Besides being noteworthy as an astonishingly good all-covers album, Kicking Against the Pricks is notable for the arrival of a new key member for the Seeds, drummer Thomas Wydler. Besides being a fine percussionist, able to perform at both the explosive and restrained levels Cave requires, Wydler also allowed Harvey to concentrate on adding guitar and keyboards live as well as in the studio, a notable bonus. Race reappears briefly to add some guitar while former Birthday Party cohorts Rowland Howard and Tracy Pew guest as well, the latter on some of his last tracks before his untimely death. The selection of songs is quite impressive, ranging from old standards like "Long Black Veil" to everything from John Lee Hooker's "I'm Gonna Kill That Woman" and Gene Pitney's pop aria "Something's Gotten Hold of My Heart." Matching the range of material, the Seeds are well on their way to becoming the rock/cabaret/blues showband of Cave's dreams, able to conjure up haunting, winsome atmospheres ("Sleeping Annaleah") as much as higher-volume takes (Roy Orbison's "Running Scared," the Velvet Underground's "All Tomorrow's Parties"). The version of Leadbelly's "Black Betty" is particularly grand, Harvey's drumming driving the track with ominous power. This said, often holding everything back is the key, as the creepout build of "Hey Joe" demonstrates. Even more striking is how Cave's own vocals rebut the charges that all he ever does is overdramatize everything he sings -- consider the husky, purring delivery on Johnny Cash's "The Singer." Other winners include a masterful version of Jimmy Webb's "By the Time I Get to Phoenix" and the stately, album-closing "The Carnival Is Over," originally a mid-'60s hit for the Seekers. ~ Ned Raggett
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Rock - Released March 29, 2010 | Mute, a BMG Company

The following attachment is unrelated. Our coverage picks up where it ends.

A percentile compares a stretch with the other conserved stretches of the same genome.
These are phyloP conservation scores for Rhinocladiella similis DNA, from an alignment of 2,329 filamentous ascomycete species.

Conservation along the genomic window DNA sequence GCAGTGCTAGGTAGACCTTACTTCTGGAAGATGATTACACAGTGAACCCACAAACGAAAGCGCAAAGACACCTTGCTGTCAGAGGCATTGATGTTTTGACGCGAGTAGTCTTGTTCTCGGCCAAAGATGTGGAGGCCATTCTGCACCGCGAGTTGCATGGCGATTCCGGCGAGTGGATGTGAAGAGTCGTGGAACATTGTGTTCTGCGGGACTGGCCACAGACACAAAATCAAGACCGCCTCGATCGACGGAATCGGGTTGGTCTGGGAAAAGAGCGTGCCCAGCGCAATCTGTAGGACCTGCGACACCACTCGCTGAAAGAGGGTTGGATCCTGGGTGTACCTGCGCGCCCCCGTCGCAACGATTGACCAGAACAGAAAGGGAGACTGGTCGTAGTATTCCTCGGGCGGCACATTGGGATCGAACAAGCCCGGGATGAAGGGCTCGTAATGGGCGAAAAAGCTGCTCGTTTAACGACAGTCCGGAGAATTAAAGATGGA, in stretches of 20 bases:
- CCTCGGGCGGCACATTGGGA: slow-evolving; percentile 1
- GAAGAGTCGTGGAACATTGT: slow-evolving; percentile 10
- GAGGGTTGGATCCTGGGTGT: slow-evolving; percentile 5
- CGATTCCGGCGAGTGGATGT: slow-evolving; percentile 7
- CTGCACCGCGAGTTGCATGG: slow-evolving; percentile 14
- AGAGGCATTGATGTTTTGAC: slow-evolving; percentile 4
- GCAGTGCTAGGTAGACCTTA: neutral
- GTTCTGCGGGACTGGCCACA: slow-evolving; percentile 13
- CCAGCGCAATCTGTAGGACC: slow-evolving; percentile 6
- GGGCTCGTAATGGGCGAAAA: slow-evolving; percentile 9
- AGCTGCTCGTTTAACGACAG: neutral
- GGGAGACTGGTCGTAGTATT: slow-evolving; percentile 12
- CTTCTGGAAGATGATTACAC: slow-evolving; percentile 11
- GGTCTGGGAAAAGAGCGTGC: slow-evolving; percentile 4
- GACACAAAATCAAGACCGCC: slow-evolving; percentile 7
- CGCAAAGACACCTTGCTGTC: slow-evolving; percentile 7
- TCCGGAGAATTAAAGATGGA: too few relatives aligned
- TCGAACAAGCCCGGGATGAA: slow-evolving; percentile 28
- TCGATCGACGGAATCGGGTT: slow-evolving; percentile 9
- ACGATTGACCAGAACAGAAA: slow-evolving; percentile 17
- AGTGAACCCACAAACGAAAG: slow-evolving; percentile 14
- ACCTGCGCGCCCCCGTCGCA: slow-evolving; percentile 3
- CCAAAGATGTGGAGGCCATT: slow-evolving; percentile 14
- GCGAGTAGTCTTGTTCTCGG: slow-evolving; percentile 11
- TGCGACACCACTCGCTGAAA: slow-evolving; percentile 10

Losing Wolf, aside from the final reprise of "Lucy," but otherwise making no changes in the line-up, the Seeds followed up Tender Prey with the equally brilliant but generally calmer Good Son. At the time of its release there were more than a few comments that Cave had somehow softened or sold out, given how he was more intent on exploring his dark, cabaret pop stylings than his thrashy, explosive side. This not only ignored the constant examples of such quieter material all the way back to From Her to Eternity, but Cave's own constant threads of lyrical darkness, whether in terms of romance or something all the more distressing. This said, the softly crooning group vocals and sweet strings on the opening "Foi Na Cruz" certainly would catch some off guard. The title track itself captured the overall mood of the album, a retelling of the Bible's prodigal son story from the other son, the one who stayed at home and did what he was meant to do. The elegant, reflective "Lucy" and the staccato then sweeping "Lament" are two further high points, but the flat-out winners come dead center. "The Weeping Song," a magnificent duet between Cave and Bargeld, starts out sounding a bit like Gene Pitney's "Something's Gotta Hold of My Heart," which the Seeds covered on Pricks, before shading into its own powerful, blasted drama. "The Ship Song," meanwhile, equals if not overtakes the Scott Walker ballads Cave so clearly is inspired by, a soaring, tearjerking declaration of intense love that's simply amazing. ~ Ned Raggett